Develop a reputation for exceptional execution and outstanding customer service on the projects you touch.
Confused about where to start when it comes to personal branding? Let’s go to the source, “The Brand Called You,” Tom Peters’ classic Fast Company article?
In 1997, Peters accurately predicted how the nature of work would change and the importance of personal branding as a differentiator in the “new economy.”
Entering Career 3.0
I refer to our current era as “Career 3.0.” If Career 1.0 meant lifetime employment at one company and Career 2.0 was about changing jobs in order to climb the ladder, Career 3.0 is a time of rapidly changing assignments, temp and consulting work and multiple part-time roles. Each individual acts as “CEO of Me, Inc” responsible for his or her own PR, marketing and talent development to ensure employability and maximize market value.
Each individual acts as ‘CEO of Me, Inc.’ responsible for his or her own PR, marketing and talent development to ensure employability and maximize market value.
My HR Avant-Garde colleague Vincent Suppa calls participants in the new economy “Generation Flux,” popularizing the title of a 2012 Fast Company article among business leaders in his speeches and webinars.
Nancy Collamer at Forbes classifies Generation Flux as a psychographic, not demographic group, defined by a “mind-set that embraces instability, that tolerates — and even enjoys — recalibrating careers, business models and assumptions” rather than by age range.
Most workers won’t be immune to the realities of Career 3.0 . To thrive, we must become skilled in personal branding.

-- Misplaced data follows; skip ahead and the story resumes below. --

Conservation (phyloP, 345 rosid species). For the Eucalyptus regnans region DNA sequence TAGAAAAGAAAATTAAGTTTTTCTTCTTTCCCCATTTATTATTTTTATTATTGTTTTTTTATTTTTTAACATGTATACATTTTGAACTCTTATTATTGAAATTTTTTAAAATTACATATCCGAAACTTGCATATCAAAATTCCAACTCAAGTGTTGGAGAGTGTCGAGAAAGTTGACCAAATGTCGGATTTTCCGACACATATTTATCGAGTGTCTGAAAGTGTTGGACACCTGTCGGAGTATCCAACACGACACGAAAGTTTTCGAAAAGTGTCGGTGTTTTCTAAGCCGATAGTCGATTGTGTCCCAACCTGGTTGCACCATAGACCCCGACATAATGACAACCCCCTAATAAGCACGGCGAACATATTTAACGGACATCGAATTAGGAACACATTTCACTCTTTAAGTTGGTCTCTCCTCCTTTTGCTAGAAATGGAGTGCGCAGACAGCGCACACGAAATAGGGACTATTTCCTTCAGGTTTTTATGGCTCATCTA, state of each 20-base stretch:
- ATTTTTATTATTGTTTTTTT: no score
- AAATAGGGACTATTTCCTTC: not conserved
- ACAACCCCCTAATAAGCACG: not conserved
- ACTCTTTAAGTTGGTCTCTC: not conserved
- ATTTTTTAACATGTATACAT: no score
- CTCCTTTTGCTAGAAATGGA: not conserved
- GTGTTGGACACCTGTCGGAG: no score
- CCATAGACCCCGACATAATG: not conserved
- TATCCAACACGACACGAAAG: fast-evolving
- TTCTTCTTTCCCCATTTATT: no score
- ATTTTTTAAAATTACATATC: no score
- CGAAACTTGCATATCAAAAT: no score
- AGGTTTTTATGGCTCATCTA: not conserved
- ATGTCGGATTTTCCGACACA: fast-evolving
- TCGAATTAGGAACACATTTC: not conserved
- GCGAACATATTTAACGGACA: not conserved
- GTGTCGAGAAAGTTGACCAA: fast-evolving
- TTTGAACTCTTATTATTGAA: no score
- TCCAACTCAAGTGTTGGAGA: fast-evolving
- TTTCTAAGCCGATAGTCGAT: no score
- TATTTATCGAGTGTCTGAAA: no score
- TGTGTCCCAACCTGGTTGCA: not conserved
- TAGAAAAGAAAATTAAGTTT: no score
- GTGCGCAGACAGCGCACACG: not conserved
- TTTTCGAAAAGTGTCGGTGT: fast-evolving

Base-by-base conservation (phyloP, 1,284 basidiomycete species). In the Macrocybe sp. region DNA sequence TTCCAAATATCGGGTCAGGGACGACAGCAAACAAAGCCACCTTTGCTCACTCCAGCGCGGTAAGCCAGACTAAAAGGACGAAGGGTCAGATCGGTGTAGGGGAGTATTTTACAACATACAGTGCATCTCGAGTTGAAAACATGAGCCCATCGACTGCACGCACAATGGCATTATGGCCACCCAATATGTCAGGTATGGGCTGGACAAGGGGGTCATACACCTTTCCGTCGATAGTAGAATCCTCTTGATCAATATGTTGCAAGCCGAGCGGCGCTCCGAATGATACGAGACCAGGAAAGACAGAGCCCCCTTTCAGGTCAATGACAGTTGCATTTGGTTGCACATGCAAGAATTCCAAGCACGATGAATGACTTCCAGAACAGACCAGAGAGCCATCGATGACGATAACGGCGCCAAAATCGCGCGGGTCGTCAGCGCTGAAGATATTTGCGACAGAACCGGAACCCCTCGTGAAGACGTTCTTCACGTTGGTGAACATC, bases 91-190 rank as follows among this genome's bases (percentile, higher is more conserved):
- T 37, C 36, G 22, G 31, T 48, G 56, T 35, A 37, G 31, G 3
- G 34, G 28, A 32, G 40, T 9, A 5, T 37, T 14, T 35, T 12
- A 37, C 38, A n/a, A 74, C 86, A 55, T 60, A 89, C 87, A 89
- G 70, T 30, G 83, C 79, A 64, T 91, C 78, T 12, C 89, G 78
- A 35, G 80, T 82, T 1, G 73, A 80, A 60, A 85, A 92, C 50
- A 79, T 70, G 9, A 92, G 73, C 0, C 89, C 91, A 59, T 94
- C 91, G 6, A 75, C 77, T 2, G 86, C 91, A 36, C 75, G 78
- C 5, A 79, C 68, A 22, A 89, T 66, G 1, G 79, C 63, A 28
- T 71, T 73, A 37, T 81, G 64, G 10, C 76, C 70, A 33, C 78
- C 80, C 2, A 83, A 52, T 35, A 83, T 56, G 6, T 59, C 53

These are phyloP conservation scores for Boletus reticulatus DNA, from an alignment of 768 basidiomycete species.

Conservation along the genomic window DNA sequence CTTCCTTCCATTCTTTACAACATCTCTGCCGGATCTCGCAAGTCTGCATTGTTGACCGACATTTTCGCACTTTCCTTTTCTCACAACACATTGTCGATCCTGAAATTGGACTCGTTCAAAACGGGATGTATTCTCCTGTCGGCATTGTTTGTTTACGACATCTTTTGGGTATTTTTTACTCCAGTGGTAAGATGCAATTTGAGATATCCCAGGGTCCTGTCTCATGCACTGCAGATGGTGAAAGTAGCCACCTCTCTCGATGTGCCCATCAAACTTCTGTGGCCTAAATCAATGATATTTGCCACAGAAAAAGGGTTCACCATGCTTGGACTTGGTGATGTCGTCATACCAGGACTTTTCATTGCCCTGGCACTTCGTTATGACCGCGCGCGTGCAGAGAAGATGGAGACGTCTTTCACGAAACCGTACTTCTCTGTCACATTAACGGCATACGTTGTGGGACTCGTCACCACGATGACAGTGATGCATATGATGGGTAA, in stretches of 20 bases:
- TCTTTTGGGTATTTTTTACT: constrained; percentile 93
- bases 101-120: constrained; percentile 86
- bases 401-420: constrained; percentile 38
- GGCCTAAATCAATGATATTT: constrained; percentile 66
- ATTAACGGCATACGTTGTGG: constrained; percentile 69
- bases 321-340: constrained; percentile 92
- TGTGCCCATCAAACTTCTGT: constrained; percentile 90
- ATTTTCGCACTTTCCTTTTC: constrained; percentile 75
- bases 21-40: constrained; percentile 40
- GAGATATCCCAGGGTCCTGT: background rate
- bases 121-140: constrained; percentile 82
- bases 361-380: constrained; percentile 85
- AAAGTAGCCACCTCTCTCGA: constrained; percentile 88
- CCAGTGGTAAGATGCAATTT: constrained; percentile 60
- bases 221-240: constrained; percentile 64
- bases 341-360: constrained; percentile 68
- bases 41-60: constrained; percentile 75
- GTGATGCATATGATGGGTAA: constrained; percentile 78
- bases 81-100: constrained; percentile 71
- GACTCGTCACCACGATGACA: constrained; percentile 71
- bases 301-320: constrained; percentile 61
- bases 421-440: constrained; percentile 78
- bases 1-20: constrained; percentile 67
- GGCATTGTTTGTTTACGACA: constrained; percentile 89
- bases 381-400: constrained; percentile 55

Become Your Brand Manager
If you approach your personal brand with the mindset of a Brand Manager at Apple or Google, you increase your ability to compete in Career 3.0. Keeping your head down and doing a good job isn’t enough anymore.
If you approach your personal brand with the mindset of a Brand Manager at Apple or Google, you increase your ability to compete in Career 3.0.
In “The Brand Called You,” Peters talks of building your brand and portfolio through project work, finding your niche and gaining experience and expertise that distinguishes you from the pack. Develop a reputation for exceptional execution and outstanding customer service on the projects you touch.
Don’t Keep It to Yourself
The other part of building a personal brand is finding vehicles to let people know about your strengths, increasing demand for your services. Obtaining visibility is easier than in 1997, with social media platforms enabling everyone to function as their own media company.
Personal branding will continue to grow in importance as Peters’ predictions become reality for an even larger percentage of the population.
Read it all. Read it again. Bookmark it. Print it out and take it with you. It’s that good.
Agree or disagree, I’d love to hear from you. What role has your personal brand played in obtaining or missing out on opportunities?